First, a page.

Tuesday, May 26, 2009

Turns out

Friday night we attended Paul's youngest niece's high school graduation at my alma mater, Wyandotte High. I have attended very few graduations since my own and I think this was the first one I've attended at Wyandotte in the 18 years since then. My class, the class of 1991, was the first class of incredibly young, seemingly invincible, teens to walk across the stage set up on the new Brewster Field. Thousands of others had graduated on the old field and in the New Gym, but we were the first on the new field. This has afforded us nothing in life - I have yet to see the need to put it on a job application and quite frankly, no one is even that impressed when that particular piece of trivia comes up in casual conversation.

As I sat there swatting and scratching at the chiggers that were slowly eating away at mine and my oldest daughter's flesh in tiny, chigger-bite-size chunks, I got suddenly thoughtful. Not just thoughtful about whether or not I had enough Calamine lotion to quell the itching once I got home, but thoughtful about the kids who were sitting in those folding chairs down on that football field in black and white robes. There were about 45 of them and they looked way more confident and mature than I looked and felt at 18. These girls had perfectly highlighted hair, designer sunglasses and clothes that will never get them featured on What Not to Wear. I wore a mini mini-dress to my graduation and the only reason I wore it was because my mother hated it. It probably looked horrible on me, but I didn't care. I had gigantic Aqua-netted hair and plans to make out with my boyfriend later that night.

Friday night one young man got a $14,000 cattle judging scholarship and another girl got TWO $35,000 scholarships to OU and OSU, one girl took home probably $20,000 in all sorts of separate scholarships. 18 years ago, I got a Norse scholarship to NEO, our local junior college, for $500 and the alumni association's scholarship for $250. Yes, I had said scholarships but I didn't know what to do with them. The thought of enrolling in college terrified me to pieces and I didn't even want to go. To this day college still terrifies me and I've tried it twice now.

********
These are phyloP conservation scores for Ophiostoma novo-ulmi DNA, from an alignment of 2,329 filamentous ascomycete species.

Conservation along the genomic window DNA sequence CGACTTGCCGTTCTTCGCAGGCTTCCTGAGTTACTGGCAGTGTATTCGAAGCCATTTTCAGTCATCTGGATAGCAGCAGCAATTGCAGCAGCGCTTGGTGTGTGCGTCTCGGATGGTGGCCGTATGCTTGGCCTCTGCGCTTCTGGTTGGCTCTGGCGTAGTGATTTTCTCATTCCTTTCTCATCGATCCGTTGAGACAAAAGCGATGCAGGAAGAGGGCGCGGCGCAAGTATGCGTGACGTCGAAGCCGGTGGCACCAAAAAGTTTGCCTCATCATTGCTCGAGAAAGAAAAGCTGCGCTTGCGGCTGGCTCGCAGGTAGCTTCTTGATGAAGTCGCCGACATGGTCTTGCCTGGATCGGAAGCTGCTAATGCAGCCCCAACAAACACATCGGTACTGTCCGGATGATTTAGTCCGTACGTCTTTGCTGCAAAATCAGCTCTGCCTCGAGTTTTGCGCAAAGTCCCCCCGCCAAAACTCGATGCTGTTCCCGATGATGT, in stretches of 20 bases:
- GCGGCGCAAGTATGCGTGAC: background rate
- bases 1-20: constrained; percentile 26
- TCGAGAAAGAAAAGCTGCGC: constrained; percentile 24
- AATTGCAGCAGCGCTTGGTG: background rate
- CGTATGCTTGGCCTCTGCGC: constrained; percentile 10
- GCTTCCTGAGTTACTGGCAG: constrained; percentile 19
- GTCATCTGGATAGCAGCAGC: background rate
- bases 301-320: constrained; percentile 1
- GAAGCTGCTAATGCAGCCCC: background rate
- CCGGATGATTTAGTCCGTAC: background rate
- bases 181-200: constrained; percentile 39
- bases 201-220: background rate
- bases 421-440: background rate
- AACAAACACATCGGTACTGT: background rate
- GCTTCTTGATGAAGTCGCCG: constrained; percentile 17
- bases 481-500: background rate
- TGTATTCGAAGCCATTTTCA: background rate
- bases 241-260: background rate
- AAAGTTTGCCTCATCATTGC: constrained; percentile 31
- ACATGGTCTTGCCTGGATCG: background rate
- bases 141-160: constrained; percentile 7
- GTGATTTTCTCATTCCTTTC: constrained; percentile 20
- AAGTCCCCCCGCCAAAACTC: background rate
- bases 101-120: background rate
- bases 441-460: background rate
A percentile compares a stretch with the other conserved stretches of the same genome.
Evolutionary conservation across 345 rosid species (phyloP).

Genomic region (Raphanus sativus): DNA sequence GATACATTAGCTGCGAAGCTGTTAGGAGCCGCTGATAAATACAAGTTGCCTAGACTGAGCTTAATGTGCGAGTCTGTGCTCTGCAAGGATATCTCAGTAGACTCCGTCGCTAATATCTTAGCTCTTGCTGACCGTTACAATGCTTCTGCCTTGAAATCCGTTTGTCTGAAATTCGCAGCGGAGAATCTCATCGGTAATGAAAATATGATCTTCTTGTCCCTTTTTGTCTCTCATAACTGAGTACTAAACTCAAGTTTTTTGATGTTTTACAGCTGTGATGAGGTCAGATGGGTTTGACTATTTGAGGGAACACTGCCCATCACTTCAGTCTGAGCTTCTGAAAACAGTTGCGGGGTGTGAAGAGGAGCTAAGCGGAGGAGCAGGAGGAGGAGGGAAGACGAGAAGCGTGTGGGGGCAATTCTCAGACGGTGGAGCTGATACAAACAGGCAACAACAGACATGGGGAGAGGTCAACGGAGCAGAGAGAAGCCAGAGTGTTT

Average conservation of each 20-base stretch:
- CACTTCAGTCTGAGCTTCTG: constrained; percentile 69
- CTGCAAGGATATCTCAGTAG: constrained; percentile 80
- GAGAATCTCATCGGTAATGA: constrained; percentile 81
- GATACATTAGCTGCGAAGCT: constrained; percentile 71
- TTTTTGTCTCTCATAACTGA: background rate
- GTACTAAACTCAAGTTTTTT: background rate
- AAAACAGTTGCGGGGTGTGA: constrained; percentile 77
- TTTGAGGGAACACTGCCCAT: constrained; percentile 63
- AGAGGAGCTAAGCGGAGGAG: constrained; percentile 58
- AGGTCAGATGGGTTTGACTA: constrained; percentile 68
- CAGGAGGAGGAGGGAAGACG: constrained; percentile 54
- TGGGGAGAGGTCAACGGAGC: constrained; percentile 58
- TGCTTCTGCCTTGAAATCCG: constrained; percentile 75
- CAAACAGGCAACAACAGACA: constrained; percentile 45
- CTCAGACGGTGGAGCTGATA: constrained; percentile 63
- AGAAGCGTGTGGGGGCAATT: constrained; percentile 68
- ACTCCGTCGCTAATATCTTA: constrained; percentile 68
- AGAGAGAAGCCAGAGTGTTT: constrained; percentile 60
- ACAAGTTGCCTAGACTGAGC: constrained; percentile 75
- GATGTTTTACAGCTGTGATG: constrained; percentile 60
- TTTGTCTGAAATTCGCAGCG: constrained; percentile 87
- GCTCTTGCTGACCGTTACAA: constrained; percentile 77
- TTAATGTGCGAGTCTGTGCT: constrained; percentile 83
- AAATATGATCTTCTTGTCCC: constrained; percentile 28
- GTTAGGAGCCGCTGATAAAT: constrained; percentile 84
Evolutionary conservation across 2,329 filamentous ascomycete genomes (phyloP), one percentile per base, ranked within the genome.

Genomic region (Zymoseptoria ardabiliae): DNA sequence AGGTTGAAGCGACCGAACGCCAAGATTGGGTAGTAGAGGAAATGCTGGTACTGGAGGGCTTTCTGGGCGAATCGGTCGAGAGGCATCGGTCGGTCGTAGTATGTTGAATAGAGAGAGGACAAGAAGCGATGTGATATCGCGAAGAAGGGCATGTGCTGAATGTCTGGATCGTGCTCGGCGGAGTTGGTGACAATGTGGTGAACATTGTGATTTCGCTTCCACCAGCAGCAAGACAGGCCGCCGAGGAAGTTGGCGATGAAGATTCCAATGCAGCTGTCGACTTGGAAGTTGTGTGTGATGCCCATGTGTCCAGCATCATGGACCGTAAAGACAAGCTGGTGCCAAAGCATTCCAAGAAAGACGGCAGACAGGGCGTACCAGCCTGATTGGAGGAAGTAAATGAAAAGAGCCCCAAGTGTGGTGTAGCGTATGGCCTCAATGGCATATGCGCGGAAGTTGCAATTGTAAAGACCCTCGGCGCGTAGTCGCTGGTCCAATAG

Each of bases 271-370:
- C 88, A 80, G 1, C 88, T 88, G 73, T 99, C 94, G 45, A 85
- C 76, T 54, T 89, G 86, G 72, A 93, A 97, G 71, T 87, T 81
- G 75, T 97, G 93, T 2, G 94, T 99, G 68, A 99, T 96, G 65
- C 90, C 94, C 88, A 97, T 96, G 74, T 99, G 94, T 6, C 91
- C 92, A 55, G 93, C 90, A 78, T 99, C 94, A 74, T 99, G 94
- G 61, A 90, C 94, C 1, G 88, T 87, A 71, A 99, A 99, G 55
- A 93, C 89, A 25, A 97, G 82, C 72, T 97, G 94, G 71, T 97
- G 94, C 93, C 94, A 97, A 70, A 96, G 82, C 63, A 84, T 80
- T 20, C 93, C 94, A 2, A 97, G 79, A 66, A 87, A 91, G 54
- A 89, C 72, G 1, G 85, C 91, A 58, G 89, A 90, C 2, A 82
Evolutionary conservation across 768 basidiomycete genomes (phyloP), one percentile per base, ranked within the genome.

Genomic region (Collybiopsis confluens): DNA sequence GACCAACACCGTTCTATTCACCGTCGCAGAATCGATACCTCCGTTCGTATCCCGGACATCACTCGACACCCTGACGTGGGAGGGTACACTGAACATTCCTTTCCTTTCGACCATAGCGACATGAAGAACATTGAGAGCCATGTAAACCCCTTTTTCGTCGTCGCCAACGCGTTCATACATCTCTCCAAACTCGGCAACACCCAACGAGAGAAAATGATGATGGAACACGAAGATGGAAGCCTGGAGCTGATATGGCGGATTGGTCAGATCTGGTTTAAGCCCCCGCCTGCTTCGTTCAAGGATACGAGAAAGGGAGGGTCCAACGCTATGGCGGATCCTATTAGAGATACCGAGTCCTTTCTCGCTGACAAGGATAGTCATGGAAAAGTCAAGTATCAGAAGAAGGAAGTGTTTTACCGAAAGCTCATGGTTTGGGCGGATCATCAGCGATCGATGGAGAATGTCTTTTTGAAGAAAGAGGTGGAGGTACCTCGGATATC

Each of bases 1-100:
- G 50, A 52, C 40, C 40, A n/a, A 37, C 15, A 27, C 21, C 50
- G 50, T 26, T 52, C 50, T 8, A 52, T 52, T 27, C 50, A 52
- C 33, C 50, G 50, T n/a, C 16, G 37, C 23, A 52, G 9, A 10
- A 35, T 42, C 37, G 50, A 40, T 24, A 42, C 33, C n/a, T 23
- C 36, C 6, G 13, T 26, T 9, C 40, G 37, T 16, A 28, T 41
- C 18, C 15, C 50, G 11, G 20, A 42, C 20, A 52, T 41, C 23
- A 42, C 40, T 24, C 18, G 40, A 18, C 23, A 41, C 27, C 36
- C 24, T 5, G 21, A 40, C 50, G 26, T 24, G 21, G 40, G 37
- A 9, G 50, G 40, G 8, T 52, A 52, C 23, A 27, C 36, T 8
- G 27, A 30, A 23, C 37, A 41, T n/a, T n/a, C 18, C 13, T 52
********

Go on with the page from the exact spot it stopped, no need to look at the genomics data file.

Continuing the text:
I wondered if those kids realize what's ahead of them. I know when I was sitting there, fanning myself in my folding chair at the tender age of 18 I thought I had it figured out, I thought I knew what was going to happen at certain points. I now know I had no clue.

I thought I'd marry that big bald-headed football player I was going out with. Turns out, he married one of my best friends. I thought I'd always be close to the three girls I had hung out with that year. Turns out, I haven't spoken to any of them in about 13 years now. I thought I'd always have a tiny waist and would always be able to grow my nails long. Turns out, I lost my waist two kids ago and you know how they depict hands coming up out of a grave on the cover of horror film DVD's? Yeah, those are my nails.

I wonder if the girl in the third row knows she will get a divorce at age 35 and dye her hair crayon red. I wonder if the girl third from the end on the left knows she will finally declare the alternative sexual orientation everyone else already knew about in her late 20's and live to tell about it. Does the guy on the front row know he's going to do five years in prison for grand larceny and beating the snot out of his girlfriend? What about the football jock? Does he know he'll become a youth pastor? The shy guy with the blonde curly hair peeking out from under his cap? He's going to show up at the 10 year reunion and no one is going to recognize him because he kind of grew up over the course of a decade. The girl jock that everyone loves? She'll be beaten unrecognizable by her worthless first husband, only to meet the love of her life some 10 years later.

And that nerdy teacher's pet wearing the mini mini-dress? Does she know she's going to drop out of college, move away from home only to come back a month later, get engaged, get un-engaged, meet a man who was a teacher's aide in her Kindergarten class, fall in love with him, work in a hospital, get pregnant, tell her unborn child good-bye before she says hello, open a home daycare three different times, nearly get a divorce, have three amazing children, start a blog and live happily ever after?

She does now.

5 comments:

DeadpanAnn said...

Excellent post. Nothing more to say.

missqokc said...

I once told my son that life doesn't usually turn out the way you think it will. That doesn't mean it's bad, it's just mot what you expected. He looked at me like I had kicked him in the stomach. I guess somewhere along the way you just have to decide to live happily ever after no matter what. Sounds like that's what you did.

linalynn said...

really good post hats off to ya

Cedric said...

Ah, the old Alma Mater...hasn't anyone burned that place down yet? Better add that to my bucket list... And let me just add, the mini mini-dress most definitely did not look horrible on you.

Jill of All Trades said...

Wow, great post. I've often thought about those things, especially since I put together the reunions we have every 5 years (now 35 years).